You must not rely upon your own notions of the unlawfulness of some other undescribed purpose of the defendant; rather, you must consider whether the State has proven the specific unlawful purpose charged. The unlawful purpose alleged by the State may be inferred from all that was said or done and from all of the surrounding circumstances of this case. However, the State need not prove that defendant accomplished his unlawful purpose of using the firearm [or, if appropriate, specifically define the elements of the crime defendant allegedly intended to commit with the firearm].
[Charge if applicable:] The defense on the other hand contends that .
[If the defendant raises the issue of protective purpose, charge the following paragraphs:]
I have already told you that the State must prove beyond a reasonable doubt that defendant had an unlawful purpose at the time in question. If you find that the defendant had a lawful purpose, for example, to use the firearm to protect (himself/herself) or another against the use of unlawful force, or to protect (his/her) property, or if you have a reasonable doubt as to the defendant’s purpose, then the State has failed to carry its burden of proof on this element beyond a reasonable doubt.
I instruct you that for purposes of this offense, if defendant honestly believed that (he/she) needed to use a firearm to protect (himself/herself/another/property), the law does not require that this belief be reasonable. In other words, if defendant had an honest though unreasonable belief that (he/she) needed to use the weapon to protect (himself/herself/another), this negates the purposeful mental state required for this offense.
Later on in the charge, I will instruct you on the concept of self-defense/defense of another as it applies to the offense(s) of . The concept of self-defense/defense of another as it applies to those offenses is different than that of protective purpose that applies to this count of the indictment. When applied to that/those offense(s), self-defense requires defendant to have both an honest AND a reasonable belief in the need to use force.
Earlier in the charge, I instructed you on the concept of self-defense as it applies to the offense(s) of . The concept of self-defense/defense of another as it applies to that/those offense(s) is different than that of protective purpose that applies to this count of the indictment. When applied to that/those offense(s), self-defense requires a defendant to have an honest AND a reasonable belief in the need to use force.
[Charge in every case:]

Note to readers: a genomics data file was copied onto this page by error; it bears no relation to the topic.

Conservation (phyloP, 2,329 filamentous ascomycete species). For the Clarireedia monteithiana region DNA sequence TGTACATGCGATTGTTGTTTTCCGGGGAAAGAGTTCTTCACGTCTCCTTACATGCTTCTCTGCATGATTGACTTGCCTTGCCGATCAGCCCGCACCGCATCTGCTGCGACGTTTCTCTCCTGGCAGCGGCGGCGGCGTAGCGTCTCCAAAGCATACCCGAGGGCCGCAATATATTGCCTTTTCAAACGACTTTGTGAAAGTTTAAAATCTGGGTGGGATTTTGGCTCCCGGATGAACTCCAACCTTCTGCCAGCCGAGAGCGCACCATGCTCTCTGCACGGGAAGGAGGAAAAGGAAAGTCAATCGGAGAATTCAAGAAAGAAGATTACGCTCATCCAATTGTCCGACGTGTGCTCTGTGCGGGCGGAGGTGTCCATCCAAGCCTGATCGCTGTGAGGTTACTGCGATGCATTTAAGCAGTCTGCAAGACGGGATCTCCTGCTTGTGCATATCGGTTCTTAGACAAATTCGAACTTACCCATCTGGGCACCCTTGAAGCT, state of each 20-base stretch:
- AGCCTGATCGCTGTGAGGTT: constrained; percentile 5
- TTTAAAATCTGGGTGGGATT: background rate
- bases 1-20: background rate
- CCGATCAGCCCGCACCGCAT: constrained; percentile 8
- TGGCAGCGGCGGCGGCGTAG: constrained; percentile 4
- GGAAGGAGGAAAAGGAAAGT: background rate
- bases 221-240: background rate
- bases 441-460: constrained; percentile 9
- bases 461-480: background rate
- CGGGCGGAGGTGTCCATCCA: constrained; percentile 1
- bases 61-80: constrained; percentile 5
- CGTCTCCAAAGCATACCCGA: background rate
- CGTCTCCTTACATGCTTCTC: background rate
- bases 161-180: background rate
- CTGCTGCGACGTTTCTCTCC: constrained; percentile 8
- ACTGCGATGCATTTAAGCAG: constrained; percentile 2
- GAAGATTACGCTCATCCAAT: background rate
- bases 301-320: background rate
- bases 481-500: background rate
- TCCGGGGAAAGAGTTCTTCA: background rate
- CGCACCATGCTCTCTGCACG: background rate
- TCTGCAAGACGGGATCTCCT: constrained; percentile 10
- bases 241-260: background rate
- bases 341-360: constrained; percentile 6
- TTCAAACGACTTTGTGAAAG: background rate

If you are satisfied beyond a reasonable doubt that the State has proven each of the elements of this offense as I have defined them, then you must find defendant guilty. However, if you find that the State has failed to prove beyond a reasonable doubt any of the elements of this offense as I have defined them, then you must find defendant not guilty.
 The person/property distinction is not an element of the crime and need not be specifically determined by the jury verdict. State v. Camacho, 153 N.J. 54, 69, 72 (1998). The court, therefore should not inquire of the jury through a special interrogatory whether its verdict distinguishes between person or property. Ibid. Rather, the person/property distinction is relevant for sentencing purposes only, not for obtaining a conviction. Ibid. If the State elects to proceed on only one theory, either person or property, then the court should only instruct the jury on the theory elected throughout the charge. If both theories are alleged, then the court should include the phrase “against the person or property of another” throughout the charge.
 Handgun means any pistol, revolver or other firearm originally designed or manufactured to be fired by the use of a single hand. N.J.S.A. 2C:39-1k. The handgun need not be presently operable. State v. Gantt, 101 N.J. 573 (1986).
 See, State v. Daniels, 231 N.J. Super. 555 (App. Div. 1989); State v. Harmon, 104 N.J. 189 (1986). Indeed, the State is not required to prove defendant’s original purpose in possessing the firearm. State v. Diaz, 144 N.J. 628, 636 (1996); State v. Petties, 139 N.J. 310, 316 (1995). See State v. Villar, 150 N.J. 503, 512 (1997).
 State v. Petties, supra. See State v. Villar, supra, 150 N.J. at 511.
 State v. Jenkins, 234 N.J. Super. 311, 316 (App. Div. 1989). See State v. Villar, supra.
 State v. Petties, supra; State v. Diaz, supra, 144 N.J. at 636.
 State v. Mello, 297 N.J. Super. 452, 464-67 (App. Div. 1997).
 State v. Harmon, supra.
 State v. Williams, 168 N.J. 323 (2001).